Everyone always has subjects that they're good at, some they're great at, and then there are those that you simply can't understand. For me, this subject is biology: I've been studying really hard, and dedicating a lot of time to my studies, but for some reason nothing has 'clicked' yet. Nothing about it makes sense to me, and even simply memorizing the notes is hard. I've been trying a few strategies over the past few months to improve my knowledge, and although I still find it difficult, it is starting to make a difference in my overall understanding. So, today I'm going to be sharing them with you guys! Everyone has strengths and weaknesses when it comes to study, so you're definitely not alone. Here are a few things you could do to improve your understanding of difficult subjects/material:
1. Try new study techniques
This sounds pretty obvious, but it has actually made a massive impact on my study. My usual technique is to highlight notes in my textbook, write them out, and then summarise everything under the syllabus points. However this made everything seem way too complicated, and just overloaded my brain with stress. So I decided instead of writing the information out to begin with, I would start by watching a lot of YouTube videos and/or looking at diagrams until I fully understood the concept (because in class when I don't understand something, I have a really bad habit of zoning out). Once I've been able to grasp the concept in my own time, rather than trying to keep up with the class, I am able to actually take in the information I'm writing down, rather than just copying meaningless words.
2. Study with a friend
Studying with a friend is a really great way to stay motivated whilst also gaining a better understanding of the work. You could ask for help from a friend who is going well in the class you're struggling with, and in turn maybe help them with something they're struggling with in another class. You could even meet up with some friends who are finding the class difficult as well and attempt to tackle the work together, rather than taking it all on yourself.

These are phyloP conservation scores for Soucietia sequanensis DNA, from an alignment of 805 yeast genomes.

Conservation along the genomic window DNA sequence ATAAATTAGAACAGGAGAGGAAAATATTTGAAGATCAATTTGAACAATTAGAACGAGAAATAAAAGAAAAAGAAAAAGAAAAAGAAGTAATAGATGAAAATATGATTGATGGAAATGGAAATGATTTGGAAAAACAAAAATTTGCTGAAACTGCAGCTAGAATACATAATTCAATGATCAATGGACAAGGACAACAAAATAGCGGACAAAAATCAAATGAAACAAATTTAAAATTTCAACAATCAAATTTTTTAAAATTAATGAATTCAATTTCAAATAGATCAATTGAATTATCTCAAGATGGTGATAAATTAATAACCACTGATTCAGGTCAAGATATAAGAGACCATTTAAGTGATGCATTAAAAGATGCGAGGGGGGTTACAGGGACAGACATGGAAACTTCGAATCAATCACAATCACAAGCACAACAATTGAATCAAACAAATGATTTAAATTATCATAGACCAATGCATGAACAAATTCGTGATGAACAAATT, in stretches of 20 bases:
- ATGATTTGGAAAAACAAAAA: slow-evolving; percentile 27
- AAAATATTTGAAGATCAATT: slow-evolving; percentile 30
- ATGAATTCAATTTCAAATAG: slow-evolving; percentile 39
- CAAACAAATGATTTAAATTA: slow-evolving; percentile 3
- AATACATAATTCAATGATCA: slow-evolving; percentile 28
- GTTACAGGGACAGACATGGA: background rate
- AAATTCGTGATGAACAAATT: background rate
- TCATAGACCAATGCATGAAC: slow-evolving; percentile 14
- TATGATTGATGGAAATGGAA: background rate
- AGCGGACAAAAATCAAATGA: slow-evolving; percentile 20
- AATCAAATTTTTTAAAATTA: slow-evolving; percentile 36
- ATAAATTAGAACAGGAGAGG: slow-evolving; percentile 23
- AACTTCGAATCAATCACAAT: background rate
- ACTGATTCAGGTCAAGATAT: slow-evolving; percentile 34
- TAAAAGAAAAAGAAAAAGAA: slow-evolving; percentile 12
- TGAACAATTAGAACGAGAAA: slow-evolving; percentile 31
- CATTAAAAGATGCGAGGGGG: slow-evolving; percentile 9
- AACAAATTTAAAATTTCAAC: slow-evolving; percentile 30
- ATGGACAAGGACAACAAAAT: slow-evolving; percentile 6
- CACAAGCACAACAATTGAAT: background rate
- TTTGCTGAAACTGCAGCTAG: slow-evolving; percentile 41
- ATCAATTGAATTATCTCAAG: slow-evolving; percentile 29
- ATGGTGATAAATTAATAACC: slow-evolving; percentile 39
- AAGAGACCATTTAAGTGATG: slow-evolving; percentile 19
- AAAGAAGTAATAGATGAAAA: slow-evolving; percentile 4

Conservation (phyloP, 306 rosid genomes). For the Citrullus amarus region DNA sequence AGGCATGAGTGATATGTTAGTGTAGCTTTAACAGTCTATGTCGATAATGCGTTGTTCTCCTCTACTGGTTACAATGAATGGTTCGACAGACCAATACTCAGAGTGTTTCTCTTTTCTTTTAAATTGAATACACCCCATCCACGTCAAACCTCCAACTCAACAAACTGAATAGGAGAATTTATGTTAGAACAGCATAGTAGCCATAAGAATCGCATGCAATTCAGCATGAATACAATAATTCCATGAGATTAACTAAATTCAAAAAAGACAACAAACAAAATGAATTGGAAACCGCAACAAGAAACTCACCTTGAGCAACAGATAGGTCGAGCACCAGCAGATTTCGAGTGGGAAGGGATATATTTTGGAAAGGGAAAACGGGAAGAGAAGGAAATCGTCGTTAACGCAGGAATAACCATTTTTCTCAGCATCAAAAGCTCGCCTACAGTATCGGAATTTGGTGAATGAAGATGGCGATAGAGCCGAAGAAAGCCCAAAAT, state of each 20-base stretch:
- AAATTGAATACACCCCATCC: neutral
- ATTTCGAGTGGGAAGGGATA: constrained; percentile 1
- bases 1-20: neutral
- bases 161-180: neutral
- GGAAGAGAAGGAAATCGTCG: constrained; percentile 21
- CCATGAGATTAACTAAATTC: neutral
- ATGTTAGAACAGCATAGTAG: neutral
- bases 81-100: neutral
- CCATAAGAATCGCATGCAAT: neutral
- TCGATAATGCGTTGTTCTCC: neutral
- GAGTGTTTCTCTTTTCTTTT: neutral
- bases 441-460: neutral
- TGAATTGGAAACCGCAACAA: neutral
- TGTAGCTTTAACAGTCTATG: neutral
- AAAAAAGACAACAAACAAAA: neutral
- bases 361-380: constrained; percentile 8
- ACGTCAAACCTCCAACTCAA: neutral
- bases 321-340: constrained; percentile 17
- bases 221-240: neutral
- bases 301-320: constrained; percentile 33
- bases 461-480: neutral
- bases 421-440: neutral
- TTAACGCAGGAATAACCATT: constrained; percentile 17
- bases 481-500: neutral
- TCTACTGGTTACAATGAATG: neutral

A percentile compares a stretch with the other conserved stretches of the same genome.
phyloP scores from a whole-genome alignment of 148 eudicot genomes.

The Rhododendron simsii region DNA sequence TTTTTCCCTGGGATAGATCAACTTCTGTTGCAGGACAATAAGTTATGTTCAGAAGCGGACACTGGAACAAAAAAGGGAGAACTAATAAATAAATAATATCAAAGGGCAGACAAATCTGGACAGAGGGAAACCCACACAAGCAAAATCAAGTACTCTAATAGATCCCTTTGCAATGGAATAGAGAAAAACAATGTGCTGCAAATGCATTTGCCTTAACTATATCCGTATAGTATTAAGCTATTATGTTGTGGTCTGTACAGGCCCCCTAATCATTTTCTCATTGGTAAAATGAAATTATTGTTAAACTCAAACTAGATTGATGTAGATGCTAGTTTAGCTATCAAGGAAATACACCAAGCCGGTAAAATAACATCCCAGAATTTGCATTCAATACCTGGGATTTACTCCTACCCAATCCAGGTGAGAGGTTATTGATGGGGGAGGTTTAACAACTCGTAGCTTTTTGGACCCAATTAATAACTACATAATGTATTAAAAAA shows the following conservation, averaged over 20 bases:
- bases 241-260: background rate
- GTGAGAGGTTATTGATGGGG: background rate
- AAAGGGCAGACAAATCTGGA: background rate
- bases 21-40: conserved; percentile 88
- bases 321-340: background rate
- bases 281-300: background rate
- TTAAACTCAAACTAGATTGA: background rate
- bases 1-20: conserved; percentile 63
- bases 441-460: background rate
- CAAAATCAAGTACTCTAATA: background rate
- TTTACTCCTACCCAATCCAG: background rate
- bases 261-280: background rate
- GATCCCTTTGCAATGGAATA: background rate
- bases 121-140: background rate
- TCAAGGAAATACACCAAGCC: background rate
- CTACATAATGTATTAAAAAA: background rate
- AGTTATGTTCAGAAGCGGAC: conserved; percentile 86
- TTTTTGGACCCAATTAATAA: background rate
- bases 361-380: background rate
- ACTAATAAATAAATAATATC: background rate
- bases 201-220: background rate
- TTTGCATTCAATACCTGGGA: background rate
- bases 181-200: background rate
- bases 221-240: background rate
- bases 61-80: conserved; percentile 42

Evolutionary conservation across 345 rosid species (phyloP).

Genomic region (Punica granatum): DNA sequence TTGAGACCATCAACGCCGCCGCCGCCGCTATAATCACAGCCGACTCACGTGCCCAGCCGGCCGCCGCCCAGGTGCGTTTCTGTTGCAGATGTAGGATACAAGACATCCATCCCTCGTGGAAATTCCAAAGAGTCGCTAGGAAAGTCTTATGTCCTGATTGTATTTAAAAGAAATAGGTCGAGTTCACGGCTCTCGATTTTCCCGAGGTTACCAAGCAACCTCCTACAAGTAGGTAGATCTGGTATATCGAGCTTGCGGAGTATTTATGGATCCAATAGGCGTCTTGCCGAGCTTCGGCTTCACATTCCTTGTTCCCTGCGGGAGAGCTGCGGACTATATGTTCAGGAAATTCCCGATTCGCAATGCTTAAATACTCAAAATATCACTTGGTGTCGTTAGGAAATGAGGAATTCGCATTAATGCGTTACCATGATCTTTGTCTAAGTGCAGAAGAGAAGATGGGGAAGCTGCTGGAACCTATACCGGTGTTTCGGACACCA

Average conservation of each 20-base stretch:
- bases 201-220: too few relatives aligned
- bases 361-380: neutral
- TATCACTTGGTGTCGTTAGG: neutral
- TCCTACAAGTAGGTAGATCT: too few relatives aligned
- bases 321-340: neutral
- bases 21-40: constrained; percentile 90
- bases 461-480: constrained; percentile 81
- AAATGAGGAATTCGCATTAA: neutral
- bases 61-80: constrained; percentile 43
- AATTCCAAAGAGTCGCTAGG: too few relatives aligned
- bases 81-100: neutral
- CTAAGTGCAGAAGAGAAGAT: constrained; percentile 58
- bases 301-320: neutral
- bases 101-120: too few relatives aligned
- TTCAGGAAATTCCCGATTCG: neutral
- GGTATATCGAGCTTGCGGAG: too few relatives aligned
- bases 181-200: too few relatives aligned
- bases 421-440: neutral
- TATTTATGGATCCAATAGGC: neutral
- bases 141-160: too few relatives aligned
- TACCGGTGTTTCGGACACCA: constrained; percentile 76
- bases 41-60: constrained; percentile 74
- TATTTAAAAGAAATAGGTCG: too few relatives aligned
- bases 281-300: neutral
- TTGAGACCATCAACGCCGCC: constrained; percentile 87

3. Don't be afraid to ask seemingly "dumb" questions
It's so much better to ask questions in class, no matter how weird they may be, than spend ages at home searching for answers yourself. It may seem like you're the only person in class who doesn't understand the concept, and even if you are (which you're most likely not), the teacher seriously won't mind you asking - even if it is really obvious to them. Everyone learns at a different pace!
4. Set up a rewards system
I know that when I'm working on something I don't understand, I get distracted and bored so easily. Literally reading the fine print on the back of my gluestick seems more appealing than whatever I'm writing down. So, to combat this, it's important to take breaks and reward yourself for putting in the time, even if you're not making much progress towards understanding the work. At least you're trying! I usually reward myself with food (haha), reading the next few chapters of a book, watching my YouTube subscriptions, taking a walk outside or just laying down and resting. Just make sure you give yourself a time limit, so you don't forget to go back to your work (something I'm super guilty of).
5. Don't doubt yourself due to past failures
Everyone has marks they're not proud of - even the people who always top the class. The most important thing to do is not let it get you down! Bad marks don't define you, the effort you put in does. Last year I did terrible in maths - I got something like 14% for Prelim. I knew that I wasn't good, and there wasn't anything I could do except try my best and focus on what I did know, and I managed to pass in Year 12. Even though it's not the mark I needed for my ATAR, I'm happy knowing I did all I could.
6. Try past exam papers
If you're worried about which content you should focus most on, I would definitely recommend checking out past exam papers. Not only will they help you learn how to correctly respond to questions, but they'll show you what kind of content is most likely to be included in the exam. If you're already struggling with the work, trying to overload your brain with every slither of information in the course isn't a good idea. It's best to focus solely on what will be included in the exam to reduce these stress levels. Yes, there's a chance you may miss something, but I personally think having strong knowledge of the main points is better than having weak knowledge of everything.
7. Set aside time everyday to work on the subject
Getting into a study routine will not only help with your work understanding, but give you the chance to focus on a wider variety of course material and study techniques. For example, you might spend Monday reading the work, Tuesday making summaries, Wednesday testing yourself, and so on. Starting your study at the beginning of the year is definitely better than leaving it until exam time, especially for subjects you don't understand.
Well, there you have it! I really hope these tips have been helpful for you guys - I know they've helped me a lot. Feel free to leave any tips/questions you may have below, I'd love to hear from you.
Also thank-you SO much to ColourHide Stationary for the amazing products featured in this post. How gorgeous are they? Having fun, colourful stationary always makes me feel more motivated and excited about studying. Their 5-subject notebooks are actually amazing–I have one for each of my subjects and love having the in-built dividers that also double as note holders. I've never personally enjoyed using loose-leaf paper to write on in school (I'm always loosing pages), so these are absolute must haves. Have an amazing day guys! x